Microsoft fixes 0-day NTFS corruption bug

In January 2021, users and the media noticed that an unpatched 0-day bug in Windows 10 (and older OS versions, including Windows XP) allows corrupting the NTFS file system structure with a one-line command.

The problem was discovered last year by cybersecurity researcher Jonas Likkegaard. In August and October 2020, he already tried to draw attention to this bug, but achieved success only in 2021.

A bug and NTFS corruption can be triggered by simply trying to access the NTFS $ i30 attribute in a specific way. Below you can see an example of such a dangerous one-line command. Warning: do not test the bug on your own running system, rather use a virtual machine for this!

0-day NTFS bug

An exploit for this problem could be hidden inside a shortcut file, ZIP archive, batch files, and so on, and such files caused immediate damage to the file system structure.

While Microsoft engineers explained that the drive was not actually damaged and chkdsk would successfully fix the problem, some users reported that chkdsk didn’t work for them, and Windows 10 still refused to boot.

It was supposed that a fix for this error would appear in February, but this did not happen. Then the Mozilla developers added a special check to Firefox 85.0.1 to prevent access to the problematic path, and the OSR specialists prepared an unofficial open source patch for this error.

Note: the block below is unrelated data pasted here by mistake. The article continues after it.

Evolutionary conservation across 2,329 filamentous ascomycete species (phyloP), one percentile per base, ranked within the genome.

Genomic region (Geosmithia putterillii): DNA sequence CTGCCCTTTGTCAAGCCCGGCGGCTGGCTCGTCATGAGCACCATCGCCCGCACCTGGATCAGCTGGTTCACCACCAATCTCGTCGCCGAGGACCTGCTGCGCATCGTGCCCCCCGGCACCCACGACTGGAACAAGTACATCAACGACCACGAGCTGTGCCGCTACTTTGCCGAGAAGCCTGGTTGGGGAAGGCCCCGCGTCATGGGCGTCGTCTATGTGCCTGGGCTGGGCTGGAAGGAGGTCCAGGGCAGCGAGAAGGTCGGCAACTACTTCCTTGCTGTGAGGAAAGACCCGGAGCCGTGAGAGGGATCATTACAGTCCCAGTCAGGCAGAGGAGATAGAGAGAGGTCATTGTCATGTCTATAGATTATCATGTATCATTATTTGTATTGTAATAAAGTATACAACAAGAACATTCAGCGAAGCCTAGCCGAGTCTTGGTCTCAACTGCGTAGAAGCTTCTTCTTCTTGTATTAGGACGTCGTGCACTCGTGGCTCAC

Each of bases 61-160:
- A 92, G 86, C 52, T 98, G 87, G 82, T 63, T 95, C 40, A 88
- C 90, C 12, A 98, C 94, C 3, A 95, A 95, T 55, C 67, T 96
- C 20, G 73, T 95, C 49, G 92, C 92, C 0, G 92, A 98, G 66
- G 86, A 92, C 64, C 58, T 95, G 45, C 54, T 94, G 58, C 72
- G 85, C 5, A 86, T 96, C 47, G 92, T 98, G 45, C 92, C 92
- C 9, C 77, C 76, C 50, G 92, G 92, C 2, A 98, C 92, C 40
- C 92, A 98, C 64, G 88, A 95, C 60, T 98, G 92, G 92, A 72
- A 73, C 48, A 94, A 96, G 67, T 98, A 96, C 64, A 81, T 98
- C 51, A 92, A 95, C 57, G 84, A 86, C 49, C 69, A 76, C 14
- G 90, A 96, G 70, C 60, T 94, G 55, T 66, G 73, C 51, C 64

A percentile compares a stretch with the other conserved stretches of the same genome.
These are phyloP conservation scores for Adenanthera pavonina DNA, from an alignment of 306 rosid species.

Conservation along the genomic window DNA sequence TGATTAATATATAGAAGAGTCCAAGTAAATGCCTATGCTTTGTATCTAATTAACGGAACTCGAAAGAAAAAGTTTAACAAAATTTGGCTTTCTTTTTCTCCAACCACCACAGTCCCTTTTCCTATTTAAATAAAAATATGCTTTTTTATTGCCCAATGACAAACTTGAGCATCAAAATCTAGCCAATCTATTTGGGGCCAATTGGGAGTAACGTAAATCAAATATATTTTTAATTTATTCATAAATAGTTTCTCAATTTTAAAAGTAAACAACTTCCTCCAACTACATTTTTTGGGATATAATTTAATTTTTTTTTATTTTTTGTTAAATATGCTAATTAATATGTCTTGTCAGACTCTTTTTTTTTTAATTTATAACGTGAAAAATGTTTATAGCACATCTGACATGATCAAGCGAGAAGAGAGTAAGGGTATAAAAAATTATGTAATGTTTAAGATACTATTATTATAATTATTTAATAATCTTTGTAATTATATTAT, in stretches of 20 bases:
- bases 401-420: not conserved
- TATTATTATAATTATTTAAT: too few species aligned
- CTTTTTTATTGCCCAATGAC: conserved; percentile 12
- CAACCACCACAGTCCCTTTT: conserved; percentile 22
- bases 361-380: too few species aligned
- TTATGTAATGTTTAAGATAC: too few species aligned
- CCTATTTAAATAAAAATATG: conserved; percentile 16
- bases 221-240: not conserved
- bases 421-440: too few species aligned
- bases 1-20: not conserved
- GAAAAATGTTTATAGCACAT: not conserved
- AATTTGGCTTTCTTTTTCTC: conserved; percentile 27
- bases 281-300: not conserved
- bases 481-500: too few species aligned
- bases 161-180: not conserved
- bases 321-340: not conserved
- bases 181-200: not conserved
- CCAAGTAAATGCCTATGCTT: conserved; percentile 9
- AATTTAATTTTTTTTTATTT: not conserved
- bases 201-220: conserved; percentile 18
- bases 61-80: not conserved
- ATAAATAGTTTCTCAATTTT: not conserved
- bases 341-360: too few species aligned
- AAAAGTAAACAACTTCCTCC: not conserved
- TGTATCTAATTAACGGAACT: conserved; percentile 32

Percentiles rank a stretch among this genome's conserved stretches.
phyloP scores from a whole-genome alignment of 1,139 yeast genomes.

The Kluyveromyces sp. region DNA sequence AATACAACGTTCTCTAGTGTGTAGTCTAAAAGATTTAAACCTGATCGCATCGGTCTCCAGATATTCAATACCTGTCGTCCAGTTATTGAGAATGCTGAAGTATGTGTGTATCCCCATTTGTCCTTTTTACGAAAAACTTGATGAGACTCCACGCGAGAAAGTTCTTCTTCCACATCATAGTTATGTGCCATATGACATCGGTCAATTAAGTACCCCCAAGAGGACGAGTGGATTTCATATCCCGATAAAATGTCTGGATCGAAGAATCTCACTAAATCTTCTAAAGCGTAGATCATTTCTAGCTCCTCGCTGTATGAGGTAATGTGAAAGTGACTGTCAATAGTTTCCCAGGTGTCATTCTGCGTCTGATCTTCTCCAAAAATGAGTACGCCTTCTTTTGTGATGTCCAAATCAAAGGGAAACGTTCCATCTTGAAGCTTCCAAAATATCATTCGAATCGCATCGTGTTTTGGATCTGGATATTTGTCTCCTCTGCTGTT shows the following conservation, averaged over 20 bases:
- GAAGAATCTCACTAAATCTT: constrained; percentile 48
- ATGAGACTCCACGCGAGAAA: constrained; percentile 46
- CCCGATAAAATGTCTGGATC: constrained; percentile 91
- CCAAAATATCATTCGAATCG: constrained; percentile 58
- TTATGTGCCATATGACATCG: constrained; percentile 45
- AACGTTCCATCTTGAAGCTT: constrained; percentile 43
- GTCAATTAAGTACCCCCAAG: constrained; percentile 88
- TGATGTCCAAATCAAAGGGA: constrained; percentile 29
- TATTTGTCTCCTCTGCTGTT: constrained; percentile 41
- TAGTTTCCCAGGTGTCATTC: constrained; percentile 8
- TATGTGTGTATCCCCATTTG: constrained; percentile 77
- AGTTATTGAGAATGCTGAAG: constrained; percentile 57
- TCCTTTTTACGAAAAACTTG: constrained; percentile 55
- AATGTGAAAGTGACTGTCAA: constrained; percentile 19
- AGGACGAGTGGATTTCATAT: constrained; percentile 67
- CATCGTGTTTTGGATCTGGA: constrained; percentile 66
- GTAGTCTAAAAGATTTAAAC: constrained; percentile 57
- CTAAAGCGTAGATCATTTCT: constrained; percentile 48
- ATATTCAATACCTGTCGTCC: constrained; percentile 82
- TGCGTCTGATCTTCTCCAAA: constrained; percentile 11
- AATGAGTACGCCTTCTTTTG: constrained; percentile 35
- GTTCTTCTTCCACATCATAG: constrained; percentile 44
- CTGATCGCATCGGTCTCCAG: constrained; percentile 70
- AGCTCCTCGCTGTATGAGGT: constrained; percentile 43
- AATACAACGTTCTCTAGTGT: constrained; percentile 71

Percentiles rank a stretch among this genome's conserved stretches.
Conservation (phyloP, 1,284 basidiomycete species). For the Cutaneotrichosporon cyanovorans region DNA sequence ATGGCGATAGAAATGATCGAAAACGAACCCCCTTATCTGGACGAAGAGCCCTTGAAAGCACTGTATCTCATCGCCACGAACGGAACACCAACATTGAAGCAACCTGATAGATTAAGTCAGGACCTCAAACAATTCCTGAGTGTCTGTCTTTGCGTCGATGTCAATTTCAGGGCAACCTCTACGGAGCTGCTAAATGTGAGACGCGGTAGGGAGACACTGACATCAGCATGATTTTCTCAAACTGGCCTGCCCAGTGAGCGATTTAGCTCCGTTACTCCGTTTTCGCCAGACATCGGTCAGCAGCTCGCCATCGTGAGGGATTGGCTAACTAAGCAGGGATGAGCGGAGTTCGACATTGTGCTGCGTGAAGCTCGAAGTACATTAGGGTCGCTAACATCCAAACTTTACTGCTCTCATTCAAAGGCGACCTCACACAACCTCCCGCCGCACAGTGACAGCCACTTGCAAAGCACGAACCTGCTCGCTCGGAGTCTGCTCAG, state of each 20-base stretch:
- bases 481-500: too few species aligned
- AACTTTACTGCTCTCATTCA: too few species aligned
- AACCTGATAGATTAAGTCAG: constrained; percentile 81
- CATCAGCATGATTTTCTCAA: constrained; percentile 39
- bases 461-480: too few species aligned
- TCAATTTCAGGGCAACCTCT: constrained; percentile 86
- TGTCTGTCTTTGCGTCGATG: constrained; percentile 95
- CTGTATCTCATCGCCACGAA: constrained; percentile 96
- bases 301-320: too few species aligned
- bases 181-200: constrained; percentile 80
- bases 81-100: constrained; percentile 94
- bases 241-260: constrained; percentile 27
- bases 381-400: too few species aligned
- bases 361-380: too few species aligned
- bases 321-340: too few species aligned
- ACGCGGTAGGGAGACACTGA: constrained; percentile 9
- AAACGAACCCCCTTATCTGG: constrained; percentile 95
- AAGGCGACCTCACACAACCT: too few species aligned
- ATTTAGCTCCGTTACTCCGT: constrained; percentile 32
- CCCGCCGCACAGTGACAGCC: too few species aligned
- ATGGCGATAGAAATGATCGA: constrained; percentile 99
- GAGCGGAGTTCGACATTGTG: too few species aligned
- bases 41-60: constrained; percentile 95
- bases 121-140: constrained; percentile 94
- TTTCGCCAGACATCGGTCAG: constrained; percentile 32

“OSR, a software development company specializing in Windows internals, has released an open-source filter driver that prevents the NTFS bug from being abused while waiting for an official fix from Microsoft”, — reported Bleeping Computer journalists.

Now, a fix has finally been added to Windows 10 Insider Build 21322 that prevents access to the problematic path. If user tries to run the above command, the system will respond with “Invalid directory name” and will no longer mark the drive as damaged.

0-day NTFS bug

But, unfortunately, so far the patch can be applied only for Windows 10 Insider “Dev”, but not Windows 10 21H1 “Beta”, which is due out this spring.

User Review
0 (0 votes)
Comments Rating 0 (0 reviews)

Daniel Zimmermann

Daniel Zimmermann has been writing on security and malware subjects for many years and has been working in the security industry for over 10 years. Daniel was educated at the Saarland University in Saarbrücken, Germany and currently lives in New York.

Related Articles

Leave a Reply

Your email address will not be published. Required fields are marked *


This site uses Akismet to reduce spam. Learn how your comment data is processed.

Back to top button